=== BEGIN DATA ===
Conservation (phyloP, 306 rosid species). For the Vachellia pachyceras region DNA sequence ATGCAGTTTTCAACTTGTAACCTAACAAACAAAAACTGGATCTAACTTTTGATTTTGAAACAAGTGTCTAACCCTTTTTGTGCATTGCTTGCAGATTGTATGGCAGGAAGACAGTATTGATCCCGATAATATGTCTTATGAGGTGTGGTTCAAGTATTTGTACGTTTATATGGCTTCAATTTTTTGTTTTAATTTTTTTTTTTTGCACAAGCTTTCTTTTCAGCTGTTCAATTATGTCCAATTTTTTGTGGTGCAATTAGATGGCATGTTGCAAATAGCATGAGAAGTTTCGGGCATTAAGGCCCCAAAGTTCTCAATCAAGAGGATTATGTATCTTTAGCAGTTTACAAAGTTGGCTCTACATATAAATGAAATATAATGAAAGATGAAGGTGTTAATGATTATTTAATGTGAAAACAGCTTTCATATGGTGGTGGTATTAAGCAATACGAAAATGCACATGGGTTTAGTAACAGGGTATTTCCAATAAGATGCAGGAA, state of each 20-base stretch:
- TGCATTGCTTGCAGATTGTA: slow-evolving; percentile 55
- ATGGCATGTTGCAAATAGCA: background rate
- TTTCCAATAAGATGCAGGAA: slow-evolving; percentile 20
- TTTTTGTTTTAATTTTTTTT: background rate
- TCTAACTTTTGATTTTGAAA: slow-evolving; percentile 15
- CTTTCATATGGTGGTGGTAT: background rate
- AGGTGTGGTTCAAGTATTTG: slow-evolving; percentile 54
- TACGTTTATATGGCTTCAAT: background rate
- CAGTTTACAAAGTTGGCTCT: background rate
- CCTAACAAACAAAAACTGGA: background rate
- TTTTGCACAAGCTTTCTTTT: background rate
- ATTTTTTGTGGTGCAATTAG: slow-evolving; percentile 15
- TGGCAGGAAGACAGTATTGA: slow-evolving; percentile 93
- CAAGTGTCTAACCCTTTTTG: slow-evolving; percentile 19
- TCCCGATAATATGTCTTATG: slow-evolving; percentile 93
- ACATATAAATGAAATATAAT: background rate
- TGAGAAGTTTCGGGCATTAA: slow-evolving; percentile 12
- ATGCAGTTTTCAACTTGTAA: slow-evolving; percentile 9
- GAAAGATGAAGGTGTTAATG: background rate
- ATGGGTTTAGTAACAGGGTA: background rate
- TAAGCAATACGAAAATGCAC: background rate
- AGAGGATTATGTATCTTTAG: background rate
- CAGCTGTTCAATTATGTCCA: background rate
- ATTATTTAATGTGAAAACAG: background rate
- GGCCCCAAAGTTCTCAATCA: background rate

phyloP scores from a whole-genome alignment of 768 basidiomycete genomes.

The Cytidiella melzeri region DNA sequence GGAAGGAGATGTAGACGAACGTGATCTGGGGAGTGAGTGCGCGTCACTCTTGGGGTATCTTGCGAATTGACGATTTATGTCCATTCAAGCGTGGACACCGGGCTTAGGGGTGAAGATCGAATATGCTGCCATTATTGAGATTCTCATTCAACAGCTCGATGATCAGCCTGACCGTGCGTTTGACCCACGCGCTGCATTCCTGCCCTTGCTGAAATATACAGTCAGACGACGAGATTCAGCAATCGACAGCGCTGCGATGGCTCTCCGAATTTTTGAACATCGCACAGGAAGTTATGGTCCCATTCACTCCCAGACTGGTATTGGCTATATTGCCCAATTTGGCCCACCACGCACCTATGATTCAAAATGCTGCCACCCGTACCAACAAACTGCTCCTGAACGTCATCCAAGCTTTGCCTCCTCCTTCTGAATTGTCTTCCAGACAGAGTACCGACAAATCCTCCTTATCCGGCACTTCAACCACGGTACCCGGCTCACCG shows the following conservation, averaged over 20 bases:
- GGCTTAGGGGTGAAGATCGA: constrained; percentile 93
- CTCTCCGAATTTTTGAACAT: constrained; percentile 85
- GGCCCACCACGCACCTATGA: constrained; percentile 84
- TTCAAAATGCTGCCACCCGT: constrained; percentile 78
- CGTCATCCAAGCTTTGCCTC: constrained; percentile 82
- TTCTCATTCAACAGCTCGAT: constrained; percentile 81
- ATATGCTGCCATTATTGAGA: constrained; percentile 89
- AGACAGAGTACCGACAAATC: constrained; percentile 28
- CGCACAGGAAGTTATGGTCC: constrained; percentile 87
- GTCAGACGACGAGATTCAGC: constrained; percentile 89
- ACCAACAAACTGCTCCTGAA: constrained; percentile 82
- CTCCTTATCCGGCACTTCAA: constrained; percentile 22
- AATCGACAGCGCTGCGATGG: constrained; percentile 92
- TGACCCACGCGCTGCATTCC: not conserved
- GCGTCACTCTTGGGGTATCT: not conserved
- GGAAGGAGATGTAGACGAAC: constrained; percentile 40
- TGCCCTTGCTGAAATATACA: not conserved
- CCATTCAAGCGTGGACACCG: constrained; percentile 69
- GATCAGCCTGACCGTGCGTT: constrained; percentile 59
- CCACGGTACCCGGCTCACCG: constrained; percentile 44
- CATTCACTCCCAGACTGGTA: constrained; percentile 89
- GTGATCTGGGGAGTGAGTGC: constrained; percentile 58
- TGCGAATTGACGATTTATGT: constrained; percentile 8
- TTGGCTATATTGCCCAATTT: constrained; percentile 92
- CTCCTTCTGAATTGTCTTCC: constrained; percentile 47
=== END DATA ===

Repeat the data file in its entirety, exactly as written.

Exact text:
Conservation (phyloP, 306 rosid species). For the Vachellia pachyceras region DNA sequence ATGCAGTTTTCAACTTGTAACCTAACAAACAAAAACTGGATCTAACTTTTGATTTTGAAACAAGTGTCTAACCCTTTTTGTGCATTGCTTGCAGATTGTATGGCAGGAAGACAGTATTGATCCCGATAATATGTCTTATGAGGTGTGGTTCAAGTATTTGTACGTTTATATGGCTTCAATTTTTTGTTTTAATTTTTTTTTTTTGCACAAGCTTTCTTTTCAGCTGTTCAATTATGTCCAATTTTTTGTGGTGCAATTAGATGGCATGTTGCAAATAGCATGAGAAGTTTCGGGCATTAAGGCCCCAAAGTTCTCAATCAAGAGGATTATGTATCTTTAGCAGTTTACAAAGTTGGCTCTACATATAAATGAAATATAATGAAAGATGAAGGTGTTAATGATTATTTAATGTGAAAACAGCTTTCATATGGTGGTGGTATTAAGCAATACGAAAATGCACATGGGTTTAGTAACAGGGTATTTCCAATAAGATGCAGGAA, state of each 20-base stretch:
- TGCATTGCTTGCAGATTGTA: slow-evolving; percentile 55
- ATGGCATGTTGCAAATAGCA: background rate
- TTTCCAATAAGATGCAGGAA: slow-evolving; percentile 20
- TTTTTGTTTTAATTTTTTTT: background rate
- TCTAACTTTTGATTTTGAAA: slow-evolving; percentile 15
- CTTTCATATGGTGGTGGTAT: background rate
- AGGTGTGGTTCAAGTATTTG: slow-evolving; percentile 54
- TACGTTTATATGGCTTCAAT: background rate
- CAGTTTACAAAGTTGGCTCT: background rate
- CCTAACAAACAAAAACTGGA: background rate
- TTTTGCACAAGCTTTCTTTT: background rate
- ATTTTTTGTGGTGCAATTAG: slow-evolving; percentile 15
- TGGCAGGAAGACAGTATTGA: slow-evolving; percentile 93
- CAAGTGTCTAACCCTTTTTG: slow-evolving; percentile 19
- TCCCGATAATATGTCTTATG: slow-evolving; percentile 93
- ACATATAAATGAAATATAAT: background rate
- TGAGAAGTTTCGGGCATTAA: slow-evolving; percentile 12
- ATGCAGTTTTCAACTTGTAA: slow-evolving; percentile 9
- GAAAGATGAAGGTGTTAATG: background rate
- ATGGGTTTAGTAACAGGGTA: background rate
- TAAGCAATACGAAAATGCAC: background rate
- AGAGGATTATGTATCTTTAG: background rate
- CAGCTGTTCAATTATGTCCA: background rate
- ATTATTTAATGTGAAAACAG: background rate
- GGCCCCAAAGTTCTCAATCA: background rate

phyloP scores from a whole-genome alignment of 768 basidiomycete genomes.

The Cytidiella melzeri region DNA sequence GGAAGGAGATGTAGACGAACGTGATCTGGGGAGTGAGTGCGCGTCACTCTTGGGGTATCTTGCGAATTGACGATTTATGTCCATTCAAGCGTGGACACCGGGCTTAGGGGTGAAGATCGAATATGCTGCCATTATTGAGATTCTCATTCAACAGCTCGATGATCAGCCTGACCGTGCGTTTGACCCACGCGCTGCATTCCTGCCCTTGCTGAAATATACAGTCAGACGACGAGATTCAGCAATCGACAGCGCTGCGATGGCTCTCCGAATTTTTGAACATCGCACAGGAAGTTATGGTCCCATTCACTCCCAGACTGGTATTGGCTATATTGCCCAATTTGGCCCACCACGCACCTATGATTCAAAATGCTGCCACCCGTACCAACAAACTGCTCCTGAACGTCATCCAAGCTTTGCCTCCTCCTTCTGAATTGTCTTCCAGACAGAGTACCGACAAATCCTCCTTATCCGGCACTTCAACCACGGTACCCGGCTCACCG shows the following conservation, averaged over 20 bases:
- GGCTTAGGGGTGAAGATCGA: constrained; percentile 93
- CTCTCCGAATTTTTGAACAT: constrained; percentile 85
- GGCCCACCACGCACCTATGA: constrained; percentile 84
- TTCAAAATGCTGCCACCCGT: constrained; percentile 78
- CGTCATCCAAGCTTTGCCTC: constrained; percentile 82
- TTCTCATTCAACAGCTCGAT: constrained; percentile 81
- ATATGCTGCCATTATTGAGA: constrained; percentile 89
- AGACAGAGTACCGACAAATC: constrained; percentile 28
- CGCACAGGAAGTTATGGTCC: constrained; percentile 87
- GTCAGACGACGAGATTCAGC: constrained; percentile 89
- ACCAACAAACTGCTCCTGAA: constrained; percentile 82
- CTCCTTATCCGGCACTTCAA: constrained; percentile 22
- AATCGACAGCGCTGCGATGG: constrained; percentile 92
- TGACCCACGCGCTGCATTCC: not conserved
- GCGTCACTCTTGGGGTATCT: not conserved
- GGAAGGAGATGTAGACGAAC: constrained; percentile 40
- TGCCCTTGCTGAAATATACA: not conserved
- CCATTCAAGCGTGGACACCG: constrained; percentile 69
- GATCAGCCTGACCGTGCGTT: constrained; percentile 59
- CCACGGTACCCGGCTCACCG: constrained; percentile 44
- CATTCACTCCCAGACTGGTA: constrained; percentile 89
- GTGATCTGGGGAGTGAGTGC: constrained; percentile 58
- TGCGAATTGACGATTTATGT: constrained; percentile 8
- TTGGCTATATTGCCCAATTT: constrained; percentile 92
- CTCCTTCTGAATTGTCTTCC: constrained; percentile 47